Check out the video capturing growers’ thoughts about DEF.
This spring, farmers used Case IH high-horsepower tractors equipped with Selective Catalytic Reduction (SCR) technology to plant their fields. When asked about how they felt about Diesel Exhaust Fluid (DEF), their responses were positive:
- Outstanding mileage
- Above and beyond tractor performance
- Maximum fuel efficiency
- Case IH continues to be a leader in innovation
Want to find out more about DEF and how easy it is to use? Check out these blog posts:
And, also be sure to visit www.caseih.com/efficientpower to lear more about how Case IH is meeting the Tier 4A requirements.
As you’re wrapping up spring planting, we understand your first priority is getting your equipment to the field and getting it done.
Still, we expect that concern lingers in the back of your mind about rising fuel costs as you spend endless hours in the field. “Will our harvest cover these rising input costs? Will prices stay strong?”
With average U.S. diesel costs around $4 per gallon, (reported by the U.S. Energy Information Administration, May 30, 2011, it’s a hard issue to avoid.
While Case IH can’t do anything to lower fuel costs, we can offer you some guidance to optimize fuel efficiency as you operate your tractor. That’s why I asked John Bohnker, Case IH Marketing Manager for Magnum tractors, to provide helpful tips.
Check out Case IH’s behind-the-scenes interview with Dawn Geske of Diesel Progress International
As a panelist for the Case IH Be Ready VIP Discussion: Engine Emissions Technology – Fact vs. Fiction, Dawn Geske, Editor-In-Chief of Diesel Progress International, explained that Diesel Progress has been following the emissions mandates and the development of new emission technologies since the beginning. “Engine manufacturers really put a significant amount of investment and research and development into meeting these requirements,” said Geske. “They’ve been working on this for many years to make sure they’re giving producers the best technology that meets Tier 4A mandates.”
I’m excited to introduce David Stark as this week’s Case IH expert blogger. David is a Case IH commercial product trainer, responsible for training dealers on Case IH engines and tractors. I’ve invited him to walk us through the updated Case IH high-horsepower diesel engines , which feature the world-class design innovations of FPT Powertrain Technologies, that you will find in the 2011 Steiger, Magnum, and Puma tractor models. He grew up on a farm in central Illinois and enjoys using his farming experiences and Case IH knowledge to show you how you can make the most of Case IH equipment on your operations.
While talking about Case IH high-horsepower engines at the Ag Connect Expo in Atlanta, Ga., a farmer commented to me that he, like most farmers, puts a lot of hours on his tractors. He wanted to know if our new Tier 4A Case IH engines are built to last. (more…)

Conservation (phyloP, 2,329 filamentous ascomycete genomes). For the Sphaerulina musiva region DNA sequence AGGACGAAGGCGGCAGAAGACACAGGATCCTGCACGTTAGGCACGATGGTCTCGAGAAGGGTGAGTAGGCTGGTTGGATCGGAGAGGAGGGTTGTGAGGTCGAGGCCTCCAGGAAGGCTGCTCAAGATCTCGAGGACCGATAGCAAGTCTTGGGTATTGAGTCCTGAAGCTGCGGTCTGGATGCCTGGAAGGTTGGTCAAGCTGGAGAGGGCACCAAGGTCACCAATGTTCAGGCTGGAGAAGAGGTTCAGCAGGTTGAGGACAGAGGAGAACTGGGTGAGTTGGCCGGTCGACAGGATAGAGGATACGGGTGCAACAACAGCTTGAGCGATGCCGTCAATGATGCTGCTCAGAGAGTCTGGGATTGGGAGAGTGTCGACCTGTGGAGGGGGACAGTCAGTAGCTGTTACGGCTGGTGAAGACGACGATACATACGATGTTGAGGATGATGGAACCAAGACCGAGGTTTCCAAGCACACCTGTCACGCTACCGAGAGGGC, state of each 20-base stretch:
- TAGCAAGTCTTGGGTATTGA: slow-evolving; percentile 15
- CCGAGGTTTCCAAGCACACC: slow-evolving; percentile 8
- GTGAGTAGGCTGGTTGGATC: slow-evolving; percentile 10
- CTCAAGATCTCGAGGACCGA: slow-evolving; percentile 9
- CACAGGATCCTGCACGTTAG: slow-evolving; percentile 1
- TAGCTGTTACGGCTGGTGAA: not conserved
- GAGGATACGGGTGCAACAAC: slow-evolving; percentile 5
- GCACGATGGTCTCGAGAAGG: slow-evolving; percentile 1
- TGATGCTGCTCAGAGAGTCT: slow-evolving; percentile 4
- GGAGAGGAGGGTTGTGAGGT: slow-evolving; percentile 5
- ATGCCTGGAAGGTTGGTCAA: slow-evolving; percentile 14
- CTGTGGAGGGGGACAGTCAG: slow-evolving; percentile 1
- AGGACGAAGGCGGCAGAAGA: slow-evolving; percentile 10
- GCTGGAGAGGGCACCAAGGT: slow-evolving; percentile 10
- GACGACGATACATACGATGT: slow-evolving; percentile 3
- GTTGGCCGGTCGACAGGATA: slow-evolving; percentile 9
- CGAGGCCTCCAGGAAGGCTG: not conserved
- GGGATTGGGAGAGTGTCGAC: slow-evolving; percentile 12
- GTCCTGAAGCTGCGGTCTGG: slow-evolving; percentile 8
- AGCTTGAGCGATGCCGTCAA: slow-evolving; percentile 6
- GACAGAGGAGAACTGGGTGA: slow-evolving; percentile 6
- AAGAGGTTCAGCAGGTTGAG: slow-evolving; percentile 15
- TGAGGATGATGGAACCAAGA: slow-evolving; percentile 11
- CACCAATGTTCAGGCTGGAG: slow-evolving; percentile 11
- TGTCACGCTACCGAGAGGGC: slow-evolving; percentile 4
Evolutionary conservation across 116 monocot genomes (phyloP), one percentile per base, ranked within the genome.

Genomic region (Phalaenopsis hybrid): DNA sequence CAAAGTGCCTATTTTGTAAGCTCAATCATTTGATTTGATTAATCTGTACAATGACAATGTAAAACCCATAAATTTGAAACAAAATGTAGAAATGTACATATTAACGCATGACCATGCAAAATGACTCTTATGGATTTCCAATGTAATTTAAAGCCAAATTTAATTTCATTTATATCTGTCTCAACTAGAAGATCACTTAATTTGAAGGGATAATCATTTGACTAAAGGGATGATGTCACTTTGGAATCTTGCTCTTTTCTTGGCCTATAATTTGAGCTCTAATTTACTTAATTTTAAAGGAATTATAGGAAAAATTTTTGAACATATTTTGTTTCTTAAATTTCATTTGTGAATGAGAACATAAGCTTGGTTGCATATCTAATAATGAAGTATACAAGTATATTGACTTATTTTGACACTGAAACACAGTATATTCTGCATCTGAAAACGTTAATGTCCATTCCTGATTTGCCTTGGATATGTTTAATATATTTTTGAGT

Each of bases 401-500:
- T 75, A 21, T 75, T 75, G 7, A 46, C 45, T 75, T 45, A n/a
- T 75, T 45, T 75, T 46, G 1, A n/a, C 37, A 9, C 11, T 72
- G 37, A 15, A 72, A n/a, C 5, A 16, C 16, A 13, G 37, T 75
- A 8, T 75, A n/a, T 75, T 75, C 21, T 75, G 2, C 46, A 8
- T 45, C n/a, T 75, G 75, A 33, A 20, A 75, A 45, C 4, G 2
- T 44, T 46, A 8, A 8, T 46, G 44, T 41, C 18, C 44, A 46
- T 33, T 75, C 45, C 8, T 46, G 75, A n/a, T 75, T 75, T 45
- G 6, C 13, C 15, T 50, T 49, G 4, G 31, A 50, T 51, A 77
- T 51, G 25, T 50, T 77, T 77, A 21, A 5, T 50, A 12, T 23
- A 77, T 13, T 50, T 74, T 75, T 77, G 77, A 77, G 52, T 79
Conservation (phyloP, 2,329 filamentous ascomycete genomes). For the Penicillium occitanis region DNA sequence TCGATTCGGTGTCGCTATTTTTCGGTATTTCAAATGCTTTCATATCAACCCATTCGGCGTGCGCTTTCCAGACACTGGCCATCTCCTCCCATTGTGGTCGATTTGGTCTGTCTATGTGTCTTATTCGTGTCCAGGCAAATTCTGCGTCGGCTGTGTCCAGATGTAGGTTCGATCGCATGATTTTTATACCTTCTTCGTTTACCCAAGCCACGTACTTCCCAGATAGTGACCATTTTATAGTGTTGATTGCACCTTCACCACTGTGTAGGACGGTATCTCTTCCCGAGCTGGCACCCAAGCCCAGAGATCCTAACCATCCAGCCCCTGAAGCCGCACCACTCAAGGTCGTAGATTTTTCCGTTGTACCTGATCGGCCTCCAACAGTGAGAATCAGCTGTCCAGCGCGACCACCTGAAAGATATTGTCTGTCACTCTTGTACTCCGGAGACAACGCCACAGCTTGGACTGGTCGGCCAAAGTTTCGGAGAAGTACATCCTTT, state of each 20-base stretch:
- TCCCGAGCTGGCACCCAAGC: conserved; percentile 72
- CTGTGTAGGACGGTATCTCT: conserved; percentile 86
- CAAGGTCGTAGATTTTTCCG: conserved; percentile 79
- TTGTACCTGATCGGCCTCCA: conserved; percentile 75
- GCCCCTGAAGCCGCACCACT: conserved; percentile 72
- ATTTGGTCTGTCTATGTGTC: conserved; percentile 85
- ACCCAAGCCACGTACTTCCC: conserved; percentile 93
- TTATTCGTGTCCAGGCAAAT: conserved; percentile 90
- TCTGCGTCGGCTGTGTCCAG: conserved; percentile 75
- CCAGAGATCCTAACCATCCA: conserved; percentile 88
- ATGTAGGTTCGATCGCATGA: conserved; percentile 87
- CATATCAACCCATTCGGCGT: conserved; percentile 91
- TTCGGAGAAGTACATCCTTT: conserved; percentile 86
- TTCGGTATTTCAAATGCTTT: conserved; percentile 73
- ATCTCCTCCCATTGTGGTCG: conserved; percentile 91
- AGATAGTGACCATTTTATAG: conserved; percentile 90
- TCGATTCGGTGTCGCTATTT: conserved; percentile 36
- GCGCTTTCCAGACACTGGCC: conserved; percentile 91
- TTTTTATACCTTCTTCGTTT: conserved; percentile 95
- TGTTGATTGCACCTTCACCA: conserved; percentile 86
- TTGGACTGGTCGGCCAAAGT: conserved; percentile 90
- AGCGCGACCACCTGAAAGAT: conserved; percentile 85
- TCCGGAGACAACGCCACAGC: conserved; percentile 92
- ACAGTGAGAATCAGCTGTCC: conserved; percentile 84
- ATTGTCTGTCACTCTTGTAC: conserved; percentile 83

While tractor manufacturers like us are constantly measuring our performance in the field, there continues to be a need for third-party, unbiased data agricultural producers can rely on. In the United States, that need is met by the Nebraska Tractor Test Laboratory.
According to the Lab’s web site:
“The University of Nebraska Tractor Test Laboratory is the officially designated tractor testing station for the United States and tests tractors according to the codes of the Organization for Economic Co-operation and Development (OECD) . Twenty-nine countries adhere to the tractor test codes (including non-OECD members: China, India, the Russian Federation, and Serbia), with active tractor test stations in approximately 25 of those countries. The OECD codes require that tractors be tested in the country of manufacture. Reciprocity agreements with the codes require that once an OECD test report is officially approved, it must be accepted by all participating countries.”
The Nebraska Test Lab is a neutral organization that does not endorse any tractor or manufacturer. It is housed at the University of Nebraska in Lincoln, affiliated with OECD, administered through the Nebraska Tractor Test Board and funded by U.S. tractor manufacturers. According to Roger Hoy, director of the Nebraska Tractor Test Laboratory, “Our mission is to provide useful, unbiased data in the form of test reports on all tractors that we test.”
The Nebraska Tractor Tests first began in 1920 with legislation initiated by Nebraska farmer W.F. Crozier and State Senator Charles Warner. Crozier had purchased a tractor that did not live up to its advertised claims, so he wished to protect fellow farmers from such misleading claims. In 1980, the original lab building was declared an American Society of Agricultural Engineers historic landmark.
Preliminary Nebraska Tractor Test results reported by Case IH indicate that Tier4A-compliant, 2011 model year Case IH Steiger and Magnum tractors utilizing Selective Catalytic Reduction (SCR) technology have set industry records for fuel-efficient power.
Those preliminary results are awaiting final signature from the Nebraska Tractor Test Board of Engineers and will then be posted for FREE download at tractortestlab.unl.edu. We expect this posting to be finalized shortly.